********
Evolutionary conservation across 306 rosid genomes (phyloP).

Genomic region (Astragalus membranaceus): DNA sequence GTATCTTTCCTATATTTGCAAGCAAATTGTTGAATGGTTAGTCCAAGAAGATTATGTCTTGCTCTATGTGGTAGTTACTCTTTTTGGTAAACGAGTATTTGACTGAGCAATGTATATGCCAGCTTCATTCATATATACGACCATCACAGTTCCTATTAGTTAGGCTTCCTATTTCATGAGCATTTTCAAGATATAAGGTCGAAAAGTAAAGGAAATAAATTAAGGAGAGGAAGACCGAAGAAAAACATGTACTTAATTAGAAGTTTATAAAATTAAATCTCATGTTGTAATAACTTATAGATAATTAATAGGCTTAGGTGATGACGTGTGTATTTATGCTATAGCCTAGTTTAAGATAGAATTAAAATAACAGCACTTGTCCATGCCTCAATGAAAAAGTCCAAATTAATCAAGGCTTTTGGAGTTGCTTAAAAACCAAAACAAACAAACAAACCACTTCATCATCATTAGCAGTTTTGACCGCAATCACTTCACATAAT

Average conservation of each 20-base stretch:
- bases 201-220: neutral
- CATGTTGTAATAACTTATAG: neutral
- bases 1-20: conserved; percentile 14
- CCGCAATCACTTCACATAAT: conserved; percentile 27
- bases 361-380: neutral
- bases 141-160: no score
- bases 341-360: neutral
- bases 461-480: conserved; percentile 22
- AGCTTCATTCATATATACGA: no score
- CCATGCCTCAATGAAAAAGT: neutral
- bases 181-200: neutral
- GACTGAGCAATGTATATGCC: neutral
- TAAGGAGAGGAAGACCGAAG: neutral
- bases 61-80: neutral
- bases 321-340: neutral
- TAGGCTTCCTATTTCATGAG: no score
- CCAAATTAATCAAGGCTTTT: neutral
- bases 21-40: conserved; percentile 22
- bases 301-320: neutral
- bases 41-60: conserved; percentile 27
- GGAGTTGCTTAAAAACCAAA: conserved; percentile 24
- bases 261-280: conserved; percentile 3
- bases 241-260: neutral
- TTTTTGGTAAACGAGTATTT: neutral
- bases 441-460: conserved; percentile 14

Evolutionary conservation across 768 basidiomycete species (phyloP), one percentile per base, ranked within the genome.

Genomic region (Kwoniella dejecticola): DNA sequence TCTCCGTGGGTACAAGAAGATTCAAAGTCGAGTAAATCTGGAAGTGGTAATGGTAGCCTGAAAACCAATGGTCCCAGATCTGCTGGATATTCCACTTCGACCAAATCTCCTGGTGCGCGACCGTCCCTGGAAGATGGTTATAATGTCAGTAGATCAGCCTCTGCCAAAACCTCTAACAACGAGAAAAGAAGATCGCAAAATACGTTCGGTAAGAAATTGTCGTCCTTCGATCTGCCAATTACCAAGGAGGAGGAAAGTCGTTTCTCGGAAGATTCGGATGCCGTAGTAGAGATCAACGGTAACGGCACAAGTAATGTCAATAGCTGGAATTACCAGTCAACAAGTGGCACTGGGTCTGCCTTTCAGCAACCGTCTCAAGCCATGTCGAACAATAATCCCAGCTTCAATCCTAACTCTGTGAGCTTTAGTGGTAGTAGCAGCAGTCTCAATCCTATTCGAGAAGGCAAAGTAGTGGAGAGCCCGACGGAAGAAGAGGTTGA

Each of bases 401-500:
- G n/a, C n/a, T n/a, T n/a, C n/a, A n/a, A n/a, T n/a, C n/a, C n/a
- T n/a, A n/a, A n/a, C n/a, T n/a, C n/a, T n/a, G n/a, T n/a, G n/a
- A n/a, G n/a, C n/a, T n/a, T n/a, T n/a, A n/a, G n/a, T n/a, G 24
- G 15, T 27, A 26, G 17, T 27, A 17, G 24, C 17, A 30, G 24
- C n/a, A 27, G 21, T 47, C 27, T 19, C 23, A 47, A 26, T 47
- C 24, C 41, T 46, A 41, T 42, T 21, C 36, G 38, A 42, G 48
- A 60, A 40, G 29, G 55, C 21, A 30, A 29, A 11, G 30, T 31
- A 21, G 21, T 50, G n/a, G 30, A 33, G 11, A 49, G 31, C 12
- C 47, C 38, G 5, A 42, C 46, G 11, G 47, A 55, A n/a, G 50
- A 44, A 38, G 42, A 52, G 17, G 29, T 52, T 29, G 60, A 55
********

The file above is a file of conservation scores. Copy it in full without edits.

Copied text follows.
Evolutionary conservation across 306 rosid genomes (phyloP).

Genomic region (Astragalus membranaceus): DNA sequence GTATCTTTCCTATATTTGCAAGCAAATTGTTGAATGGTTAGTCCAAGAAGATTATGTCTTGCTCTATGTGGTAGTTACTCTTTTTGGTAAACGAGTATTTGACTGAGCAATGTATATGCCAGCTTCATTCATATATACGACCATCACAGTTCCTATTAGTTAGGCTTCCTATTTCATGAGCATTTTCAAGATATAAGGTCGAAAAGTAAAGGAAATAAATTAAGGAGAGGAAGACCGAAGAAAAACATGTACTTAATTAGAAGTTTATAAAATTAAATCTCATGTTGTAATAACTTATAGATAATTAATAGGCTTAGGTGATGACGTGTGTATTTATGCTATAGCCTAGTTTAAGATAGAATTAAAATAACAGCACTTGTCCATGCCTCAATGAAAAAGTCCAAATTAATCAAGGCTTTTGGAGTTGCTTAAAAACCAAAACAAACAAACAAACCACTTCATCATCATTAGCAGTTTTGACCGCAATCACTTCACATAAT

Average conservation of each 20-base stretch:
- bases 201-220: neutral
- CATGTTGTAATAACTTATAG: neutral
- bases 1-20: conserved; percentile 14
- CCGCAATCACTTCACATAAT: conserved; percentile 27
- bases 361-380: neutral
- bases 141-160: no score
- bases 341-360: neutral
- bases 461-480: conserved; percentile 22
- AGCTTCATTCATATATACGA: no score
- CCATGCCTCAATGAAAAAGT: neutral
- bases 181-200: neutral
- GACTGAGCAATGTATATGCC: neutral
- TAAGGAGAGGAAGACCGAAG: neutral
- bases 61-80: neutral
- bases 321-340: neutral
- TAGGCTTCCTATTTCATGAG: no score
- CCAAATTAATCAAGGCTTTT: neutral
- bases 21-40: conserved; percentile 22
- bases 301-320: neutral
- bases 41-60: conserved; percentile 27
- GGAGTTGCTTAAAAACCAAA: conserved; percentile 24
- bases 261-280: conserved; percentile 3
- bases 241-260: neutral
- TTTTTGGTAAACGAGTATTT: neutral
- bases 441-460: conserved; percentile 14

Evolutionary conservation across 768 basidiomycete species (phyloP), one percentile per base, ranked within the genome.

Genomic region (Kwoniella dejecticola): DNA sequence TCTCCGTGGGTACAAGAAGATTCAAAGTCGAGTAAATCTGGAAGTGGTAATGGTAGCCTGAAAACCAATGGTCCCAGATCTGCTGGATATTCCACTTCGACCAAATCTCCTGGTGCGCGACCGTCCCTGGAAGATGGTTATAATGTCAGTAGATCAGCCTCTGCCAAAACCTCTAACAACGAGAAAAGAAGATCGCAAAATACGTTCGGTAAGAAATTGTCGTCCTTCGATCTGCCAATTACCAAGGAGGAGGAAAGTCGTTTCTCGGAAGATTCGGATGCCGTAGTAGAGATCAACGGTAACGGCACAAGTAATGTCAATAGCTGGAATTACCAGTCAACAAGTGGCACTGGGTCTGCCTTTCAGCAACCGTCTCAAGCCATGTCGAACAATAATCCCAGCTTCAATCCTAACTCTGTGAGCTTTAGTGGTAGTAGCAGCAGTCTCAATCCTATTCGAGAAGGCAAAGTAGTGGAGAGCCCGACGGAAGAAGAGGTTGA

Each of bases 401-500:
- G n/a, C n/a, T n/a, T n/a, C n/a, A n/a, A n/a, T n/a, C n/a, C n/a
- T n/a, A n/a, A n/a, C n/a, T n/a, C n/a, T n/a, G n/a, T n/a, G n/a
- A n/a, G n/a, C n/a, T n/a, T n/a, T n/a, A n/a, G n/a, T n/a, G 24
- G 15, T 27, A 26, G 17, T 27, A 17, G 24, C 17, A 30, G 24
- C n/a, A 27, G 21, T 47, C 27, T 19, C 23, A 47, A 26, T 47
- C 24, C 41, T 46, A 41, T 42, T 21, C 36, G 38, A 42, G 48
- A 60, A 40, G 29, G 55, C 21, A 30, A 29, A 11, G 30, T 31
- A 21, G 21, T 50, G n/a, G 30, A 33, G 11, A 49, G 31, C 12
- C 47, C 38, G 5, A 42, C 46, G 11, G 47, A 55, A n/a, G 50
- A 44, A 38, G 42, A 52, G 17, G 29, T 52, T 29, G 60, A 55